The Environmental Protection Agency (EPA) in collaboration with the United Nations Development Program (UNDP) and the Global Environmental Facility or (GEF) through the Cross-Cutting Capacity Development project (CCCD) end two days intensive training to capacitate journalists across the country to strengthen and institutionalize commitments under the Rio Conventions.
The three Rio Conventions on – Biodiversity, Climate Change and Desertification are derived directly from the 1992 Earth Summit. Each instrument represents a way of contributing to the sustainable development goals Agenda 21. The three conventions are operating in the same ecosystems and addressing interdependent issues.
The two-day workshop held in Ganta, Nimba County brought together local journalists from print and electronic media to broaden their knowledge on how to report on the Rio Convention.
It was held on the theme; “Consolidating Liberia Media Professionals with Rio Convention for Improved Reporting.”
EPA Consultant and Assistant Professor at the University of Liberia, Mr. Jerome Nyekan, says the (CCCD) project is intended for Liberia to make better decisions in meeting and sustaining global environmental obligations.
However, he notes that such would require Liberia to have the capacity especially, media professionals to coordinate efforts, as well as best practices for integrating global environmental priorities into planning, decision-making and reporting processes.
“To this end, the objective of the project is to strengthen a targeted set of national capacities to deliver and sustain global environmental outcomes within the framework of sustainable development priorities”, Mr. Nyekan explains.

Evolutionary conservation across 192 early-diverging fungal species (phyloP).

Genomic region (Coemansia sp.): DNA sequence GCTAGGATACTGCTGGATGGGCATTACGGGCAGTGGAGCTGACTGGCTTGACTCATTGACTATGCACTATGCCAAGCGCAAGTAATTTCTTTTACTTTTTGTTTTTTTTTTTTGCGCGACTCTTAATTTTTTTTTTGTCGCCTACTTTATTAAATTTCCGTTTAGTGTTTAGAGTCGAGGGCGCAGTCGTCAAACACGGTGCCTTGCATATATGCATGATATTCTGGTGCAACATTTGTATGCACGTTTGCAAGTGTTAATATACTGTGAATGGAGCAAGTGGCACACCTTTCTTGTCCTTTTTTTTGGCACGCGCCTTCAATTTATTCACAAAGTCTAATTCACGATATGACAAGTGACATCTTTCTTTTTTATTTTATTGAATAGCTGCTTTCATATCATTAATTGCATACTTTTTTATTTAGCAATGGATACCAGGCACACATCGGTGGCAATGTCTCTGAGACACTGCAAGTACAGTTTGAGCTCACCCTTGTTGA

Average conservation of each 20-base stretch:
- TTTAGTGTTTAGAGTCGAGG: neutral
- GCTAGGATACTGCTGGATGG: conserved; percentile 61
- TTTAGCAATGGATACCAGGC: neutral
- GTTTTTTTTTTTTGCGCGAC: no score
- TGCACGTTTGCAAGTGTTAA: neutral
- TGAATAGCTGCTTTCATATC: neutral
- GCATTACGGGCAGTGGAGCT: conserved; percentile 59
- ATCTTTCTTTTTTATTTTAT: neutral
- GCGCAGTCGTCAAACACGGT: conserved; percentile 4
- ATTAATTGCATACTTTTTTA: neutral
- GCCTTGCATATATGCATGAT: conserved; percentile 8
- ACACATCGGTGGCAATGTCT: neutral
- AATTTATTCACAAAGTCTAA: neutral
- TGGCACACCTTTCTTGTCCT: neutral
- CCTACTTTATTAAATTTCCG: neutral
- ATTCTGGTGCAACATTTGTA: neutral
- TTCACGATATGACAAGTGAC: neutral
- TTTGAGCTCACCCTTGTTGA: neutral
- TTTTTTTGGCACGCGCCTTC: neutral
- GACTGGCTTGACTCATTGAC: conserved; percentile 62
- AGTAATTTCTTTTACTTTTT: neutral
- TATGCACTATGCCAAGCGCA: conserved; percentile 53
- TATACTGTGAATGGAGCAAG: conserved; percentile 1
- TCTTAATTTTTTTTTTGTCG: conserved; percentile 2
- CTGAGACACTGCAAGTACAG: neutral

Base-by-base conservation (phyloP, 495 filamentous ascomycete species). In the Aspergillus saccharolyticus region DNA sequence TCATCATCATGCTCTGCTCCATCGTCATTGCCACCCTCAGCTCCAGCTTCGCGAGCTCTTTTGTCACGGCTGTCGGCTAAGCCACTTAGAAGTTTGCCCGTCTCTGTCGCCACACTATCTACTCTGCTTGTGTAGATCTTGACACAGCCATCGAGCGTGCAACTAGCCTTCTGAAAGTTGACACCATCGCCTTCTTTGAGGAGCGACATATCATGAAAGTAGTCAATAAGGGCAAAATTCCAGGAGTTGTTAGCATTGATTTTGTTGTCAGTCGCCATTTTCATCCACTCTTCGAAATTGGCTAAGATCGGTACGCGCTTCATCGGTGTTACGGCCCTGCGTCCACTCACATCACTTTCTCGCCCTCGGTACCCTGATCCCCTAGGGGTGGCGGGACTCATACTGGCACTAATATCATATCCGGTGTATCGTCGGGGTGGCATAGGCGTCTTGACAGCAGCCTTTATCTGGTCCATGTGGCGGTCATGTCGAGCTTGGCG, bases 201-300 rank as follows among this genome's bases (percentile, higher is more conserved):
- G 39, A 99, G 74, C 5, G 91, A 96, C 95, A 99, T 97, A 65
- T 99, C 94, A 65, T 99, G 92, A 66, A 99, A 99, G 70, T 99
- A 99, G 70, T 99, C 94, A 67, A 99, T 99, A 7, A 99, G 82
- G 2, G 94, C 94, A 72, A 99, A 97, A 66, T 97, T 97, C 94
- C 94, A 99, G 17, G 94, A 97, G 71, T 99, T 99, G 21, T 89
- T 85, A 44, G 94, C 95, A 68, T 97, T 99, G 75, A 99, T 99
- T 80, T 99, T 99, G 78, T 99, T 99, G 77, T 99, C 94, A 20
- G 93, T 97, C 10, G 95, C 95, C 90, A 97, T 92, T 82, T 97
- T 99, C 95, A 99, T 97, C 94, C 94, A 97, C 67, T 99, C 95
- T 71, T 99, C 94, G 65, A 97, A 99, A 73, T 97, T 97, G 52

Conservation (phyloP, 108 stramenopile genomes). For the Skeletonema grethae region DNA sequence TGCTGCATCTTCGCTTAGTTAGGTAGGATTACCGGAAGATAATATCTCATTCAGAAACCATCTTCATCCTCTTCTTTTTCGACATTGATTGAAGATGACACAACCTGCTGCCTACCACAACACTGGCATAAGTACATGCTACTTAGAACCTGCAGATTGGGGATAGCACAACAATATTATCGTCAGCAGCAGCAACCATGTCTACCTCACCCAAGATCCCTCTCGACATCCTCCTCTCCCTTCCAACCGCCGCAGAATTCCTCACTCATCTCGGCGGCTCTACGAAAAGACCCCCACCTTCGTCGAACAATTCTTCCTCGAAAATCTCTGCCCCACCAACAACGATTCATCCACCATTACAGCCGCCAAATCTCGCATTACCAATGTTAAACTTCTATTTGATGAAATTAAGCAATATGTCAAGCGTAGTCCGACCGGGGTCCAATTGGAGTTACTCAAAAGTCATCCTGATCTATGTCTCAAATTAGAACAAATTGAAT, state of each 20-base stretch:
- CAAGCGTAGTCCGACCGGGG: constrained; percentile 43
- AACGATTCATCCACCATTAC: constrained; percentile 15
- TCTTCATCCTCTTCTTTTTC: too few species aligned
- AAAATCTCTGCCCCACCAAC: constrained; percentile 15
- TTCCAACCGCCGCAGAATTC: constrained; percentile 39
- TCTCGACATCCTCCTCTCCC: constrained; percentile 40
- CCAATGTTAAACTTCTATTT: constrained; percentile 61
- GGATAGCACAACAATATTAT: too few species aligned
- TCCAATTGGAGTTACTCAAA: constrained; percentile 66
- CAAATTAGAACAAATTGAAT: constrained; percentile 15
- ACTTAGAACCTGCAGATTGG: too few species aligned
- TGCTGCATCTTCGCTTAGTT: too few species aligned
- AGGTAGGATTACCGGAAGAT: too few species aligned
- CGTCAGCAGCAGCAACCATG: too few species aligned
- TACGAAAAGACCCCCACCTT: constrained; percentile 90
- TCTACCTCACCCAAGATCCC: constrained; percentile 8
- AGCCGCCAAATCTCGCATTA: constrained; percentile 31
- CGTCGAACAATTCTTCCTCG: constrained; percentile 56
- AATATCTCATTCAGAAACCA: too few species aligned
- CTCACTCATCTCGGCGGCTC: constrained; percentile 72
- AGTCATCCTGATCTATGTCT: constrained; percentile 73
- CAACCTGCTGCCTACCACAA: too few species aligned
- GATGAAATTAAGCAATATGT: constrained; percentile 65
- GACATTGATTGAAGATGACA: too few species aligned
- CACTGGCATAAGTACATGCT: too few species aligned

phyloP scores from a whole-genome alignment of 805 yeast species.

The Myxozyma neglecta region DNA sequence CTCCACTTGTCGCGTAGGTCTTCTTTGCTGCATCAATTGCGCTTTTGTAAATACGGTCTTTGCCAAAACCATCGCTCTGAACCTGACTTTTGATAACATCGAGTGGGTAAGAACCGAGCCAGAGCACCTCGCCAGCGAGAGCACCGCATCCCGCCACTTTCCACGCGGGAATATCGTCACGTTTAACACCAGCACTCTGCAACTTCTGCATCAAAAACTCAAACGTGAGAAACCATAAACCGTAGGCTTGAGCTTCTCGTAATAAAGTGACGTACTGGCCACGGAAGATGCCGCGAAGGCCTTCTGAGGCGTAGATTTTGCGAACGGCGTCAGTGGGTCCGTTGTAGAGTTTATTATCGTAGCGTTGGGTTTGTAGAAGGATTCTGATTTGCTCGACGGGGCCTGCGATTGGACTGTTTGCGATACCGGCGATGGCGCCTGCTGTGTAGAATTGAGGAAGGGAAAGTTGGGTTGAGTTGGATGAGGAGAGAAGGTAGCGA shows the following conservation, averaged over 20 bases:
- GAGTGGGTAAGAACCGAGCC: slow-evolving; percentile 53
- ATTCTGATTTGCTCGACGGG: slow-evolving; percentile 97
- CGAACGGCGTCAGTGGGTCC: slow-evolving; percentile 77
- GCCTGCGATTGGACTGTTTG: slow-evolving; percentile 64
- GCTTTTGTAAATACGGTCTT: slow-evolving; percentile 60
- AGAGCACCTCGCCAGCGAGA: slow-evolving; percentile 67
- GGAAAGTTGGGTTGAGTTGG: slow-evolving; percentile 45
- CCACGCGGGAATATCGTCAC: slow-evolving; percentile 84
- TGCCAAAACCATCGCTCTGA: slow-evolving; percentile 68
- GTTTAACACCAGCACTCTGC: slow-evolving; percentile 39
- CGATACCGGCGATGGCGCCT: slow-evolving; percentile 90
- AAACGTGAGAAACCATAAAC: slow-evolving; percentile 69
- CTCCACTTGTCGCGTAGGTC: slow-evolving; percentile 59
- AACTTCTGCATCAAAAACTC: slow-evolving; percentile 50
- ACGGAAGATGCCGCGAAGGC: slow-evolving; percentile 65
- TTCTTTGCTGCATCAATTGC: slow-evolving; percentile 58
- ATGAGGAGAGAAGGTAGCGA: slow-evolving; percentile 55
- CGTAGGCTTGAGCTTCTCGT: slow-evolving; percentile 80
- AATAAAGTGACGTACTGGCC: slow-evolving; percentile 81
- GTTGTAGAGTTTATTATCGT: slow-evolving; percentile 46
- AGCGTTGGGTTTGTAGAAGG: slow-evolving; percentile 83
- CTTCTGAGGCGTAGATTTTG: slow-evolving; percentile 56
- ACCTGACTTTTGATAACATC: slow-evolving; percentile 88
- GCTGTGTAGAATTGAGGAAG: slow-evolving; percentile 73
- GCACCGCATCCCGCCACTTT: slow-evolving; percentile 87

He adds that the EPA believes the capacity building project would help Liberia achieve global environmental benefits at a lower transactional cost as well as being able to respond faster and more appropriately to conservational needs.
The project coordinator at the EPA, Mr. Aaron Wesseh notes, the CCCD training project aims to enhance skills of media practitioners across Montserrado and other counties.
“We are aware that some of you have gone thru these kinds of training, but this training is actually to improve your skills on environmental reporting, and the issues of Rio- Convention, not many of you guys have idea on what we call Rio Convention”.
He emphasizes the EPA strongly believes that journalists are responsible to inform the public, and to do that they must be provided with the rightful information that the public needs.
He says if journalists failed to update the public with the rightful information then it becomes a problem not only for their profession, but the country at large because the public relies on those pieces of information, adding, “It is against this backdrop that the EPA in partnership with UNDP, and GEF thought it wise [and] organized these trainings.”
Meanwhile, UNDP Representative Mr. Willie Davies, expresses delight over the conduct of the two days workshop, which he observes is intended to provide information across the country.
“As you have come, it’s our hope that we focus on the various presentations so that our reporting on the Rio Convention can be a benefit to the Liberian people”, he concludes. By Lewis S. Teh–Editing by Jonathan Browne